Is the brain a quantum mechanical device?

By Geoff Olson

Artwork by Dave Cantrell for the 20th Anniversary Tucson “Towards a Science of Consciousness” conference

• It’s an April afternoon in Tucson, Arizona, and the city streets are desert-gulch hot. The air conditioning in the Marriott Hotel is going full blast, along with the sound system. Australian philosopher David Chalmers bounds up the stage accompanied by the pounding intro to the Beatles’ Sgt. Pepper’s Lonely Heart Club Band.

To paraphrase Lennon/McCartney, it was 20 years ago today – with a margin of error of one week – that Chalmers appeared at the first Toward a Science of Consciousness conference in Tucson, organized by the Center for Consciousness Studies. The biennial event is described in its promotional literature as the “largest and longest-running interdisciplinary conference emphasizing broad and rigorous approaches to the study of conscious awareness.”

Since 1994, the University of Arizona-sponsored conference has hosted gatherings of scientists, philosophers, scholars, artists and humanists. For the 20th anniversary, hundreds of academics from across the world travelled to Tucson to present papers on all manner of brain-related topics.

The conference is the brainchild of Stuart Hameroff, a goateed, Tucson-based anesthesiologist who looks more like a long-haul trucker than your stereotypical tweedy academic. It’s not hard to understand why Hameroff, who is in the business of putting people to sleep and then waking them up, would have a longtime interest in consciousness. As in past conferences, the fast-talking MD is host, presenter and carnival barker for his own revolutionary theory of the brain and mind.

The opener for the plenary talks was “The Hard Problem: 20 Years On.” The so-called “Hard Problem” was popularized by Chalmers at the first Tuscon conference when he was an unknown postdoc at Washington university. Hameroff remembers Chalmers “strutting up and down the stage like Mick Jagger, with hair down to his waist” and “galvanizing” the crowd with his intellectual showmanship.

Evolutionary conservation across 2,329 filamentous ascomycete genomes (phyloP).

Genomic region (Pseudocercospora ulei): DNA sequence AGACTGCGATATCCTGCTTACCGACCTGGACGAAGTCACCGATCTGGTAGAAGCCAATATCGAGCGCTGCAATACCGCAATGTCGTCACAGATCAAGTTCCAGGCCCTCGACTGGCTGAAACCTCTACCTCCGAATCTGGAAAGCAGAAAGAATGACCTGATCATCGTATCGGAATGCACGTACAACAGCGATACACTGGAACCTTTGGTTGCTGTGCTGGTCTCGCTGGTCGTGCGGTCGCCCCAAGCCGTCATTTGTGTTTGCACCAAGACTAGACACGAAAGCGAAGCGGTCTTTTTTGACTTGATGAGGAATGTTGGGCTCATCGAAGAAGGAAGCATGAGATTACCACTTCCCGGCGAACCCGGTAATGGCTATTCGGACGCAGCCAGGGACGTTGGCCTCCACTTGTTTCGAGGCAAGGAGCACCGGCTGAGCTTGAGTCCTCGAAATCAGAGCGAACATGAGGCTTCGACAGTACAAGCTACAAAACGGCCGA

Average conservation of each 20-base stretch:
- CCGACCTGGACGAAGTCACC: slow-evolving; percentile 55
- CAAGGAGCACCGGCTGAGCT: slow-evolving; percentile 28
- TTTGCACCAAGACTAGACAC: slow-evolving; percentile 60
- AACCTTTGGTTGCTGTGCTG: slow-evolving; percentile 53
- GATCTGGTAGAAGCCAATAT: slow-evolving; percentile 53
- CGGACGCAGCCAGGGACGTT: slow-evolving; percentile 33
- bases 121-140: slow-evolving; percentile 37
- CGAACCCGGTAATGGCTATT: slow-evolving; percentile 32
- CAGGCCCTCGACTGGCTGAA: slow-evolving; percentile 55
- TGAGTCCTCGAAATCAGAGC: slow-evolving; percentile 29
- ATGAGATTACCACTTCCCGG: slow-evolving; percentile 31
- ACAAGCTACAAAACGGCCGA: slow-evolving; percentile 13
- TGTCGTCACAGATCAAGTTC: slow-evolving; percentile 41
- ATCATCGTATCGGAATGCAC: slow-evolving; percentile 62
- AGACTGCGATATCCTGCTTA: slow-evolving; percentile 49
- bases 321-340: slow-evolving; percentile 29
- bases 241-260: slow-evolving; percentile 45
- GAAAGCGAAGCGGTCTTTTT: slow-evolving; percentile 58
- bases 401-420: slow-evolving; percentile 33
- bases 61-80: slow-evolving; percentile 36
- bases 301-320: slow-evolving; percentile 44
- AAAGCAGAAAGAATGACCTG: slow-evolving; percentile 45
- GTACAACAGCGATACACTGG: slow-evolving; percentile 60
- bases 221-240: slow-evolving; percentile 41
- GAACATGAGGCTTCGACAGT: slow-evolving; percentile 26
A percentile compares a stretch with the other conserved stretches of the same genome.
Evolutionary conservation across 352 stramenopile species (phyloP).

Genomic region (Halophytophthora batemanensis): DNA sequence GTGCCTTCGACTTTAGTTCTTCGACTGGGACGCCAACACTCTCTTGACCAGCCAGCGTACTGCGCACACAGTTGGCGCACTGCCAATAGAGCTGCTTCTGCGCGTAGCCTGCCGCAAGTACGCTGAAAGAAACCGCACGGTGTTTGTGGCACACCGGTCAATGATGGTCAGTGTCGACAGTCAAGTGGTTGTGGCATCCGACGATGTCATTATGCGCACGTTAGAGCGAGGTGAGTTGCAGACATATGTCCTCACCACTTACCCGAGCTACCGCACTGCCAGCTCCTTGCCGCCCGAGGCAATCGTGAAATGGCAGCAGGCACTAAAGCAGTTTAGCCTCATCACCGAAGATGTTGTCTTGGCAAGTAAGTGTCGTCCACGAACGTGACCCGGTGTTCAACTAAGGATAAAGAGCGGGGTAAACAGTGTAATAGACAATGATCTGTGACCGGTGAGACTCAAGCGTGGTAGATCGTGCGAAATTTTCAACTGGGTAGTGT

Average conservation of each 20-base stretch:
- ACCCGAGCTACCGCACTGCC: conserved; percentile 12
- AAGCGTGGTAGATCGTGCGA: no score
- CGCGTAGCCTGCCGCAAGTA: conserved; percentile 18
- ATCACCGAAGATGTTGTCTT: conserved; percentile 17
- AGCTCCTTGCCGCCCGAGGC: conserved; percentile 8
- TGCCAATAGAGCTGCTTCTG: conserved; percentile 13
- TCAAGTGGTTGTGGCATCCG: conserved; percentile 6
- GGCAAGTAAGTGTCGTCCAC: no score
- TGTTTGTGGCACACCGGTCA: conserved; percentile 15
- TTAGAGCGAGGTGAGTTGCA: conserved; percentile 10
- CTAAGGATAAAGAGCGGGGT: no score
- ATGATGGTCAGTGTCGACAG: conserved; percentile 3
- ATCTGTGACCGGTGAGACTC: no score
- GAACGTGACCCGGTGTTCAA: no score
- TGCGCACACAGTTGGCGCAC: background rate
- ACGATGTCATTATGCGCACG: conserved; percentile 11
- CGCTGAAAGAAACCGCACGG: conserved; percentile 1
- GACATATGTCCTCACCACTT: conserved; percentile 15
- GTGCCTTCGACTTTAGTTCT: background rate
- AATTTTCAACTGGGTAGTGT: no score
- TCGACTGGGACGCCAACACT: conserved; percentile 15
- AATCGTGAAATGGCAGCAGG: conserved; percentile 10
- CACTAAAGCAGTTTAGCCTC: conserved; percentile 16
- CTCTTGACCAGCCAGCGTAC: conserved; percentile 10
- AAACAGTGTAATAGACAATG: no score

“The hard problem… is to explain how all the physical processing and all the objective functioning [of the brain] is accompanied by, or associated with, or gives rise to, subjective experience: the conscious experience of the mind… and of the world,” says the kinetic, arm-waving Rhodes scholar and PhD.

David Chalmers tackles a puzzler

How and why do sensations acquire characteristics, such as colours and tastes, in the minds of conscious beings? For example, there is no ‘red’ or ‘middle C’ in the external world. Red is how our minds perceive a certain wavelength of light and middle C is how our minds make sense of a specific pressure wave in the air. These experiences and the sense they are happening to an “I” are what philosophers and scientists call “qualia.”

In his talk, Chalmers pronounced the Hard Problem unsolved. Other speakers, such as author and uber-materialist philosopher Daniel Dennett, insists there is no problem to begin with, that it’s essentially a user-generated illusion, along with consciousness itself. After decades of debate, with thousands of citations in pillars of journals and books, the Hard Problem has made for an academic cottage industry, if nothing else.

Chalmers contrasts the Hard Problem with easier problems, such as explaining the ability to discriminate objects in the visual field, report mental states, and so forth. But there are also problems in neuroscience lying somewhere between ‘easy’ and ‘hard.’ Consider, for example, the puzzle of brain waves.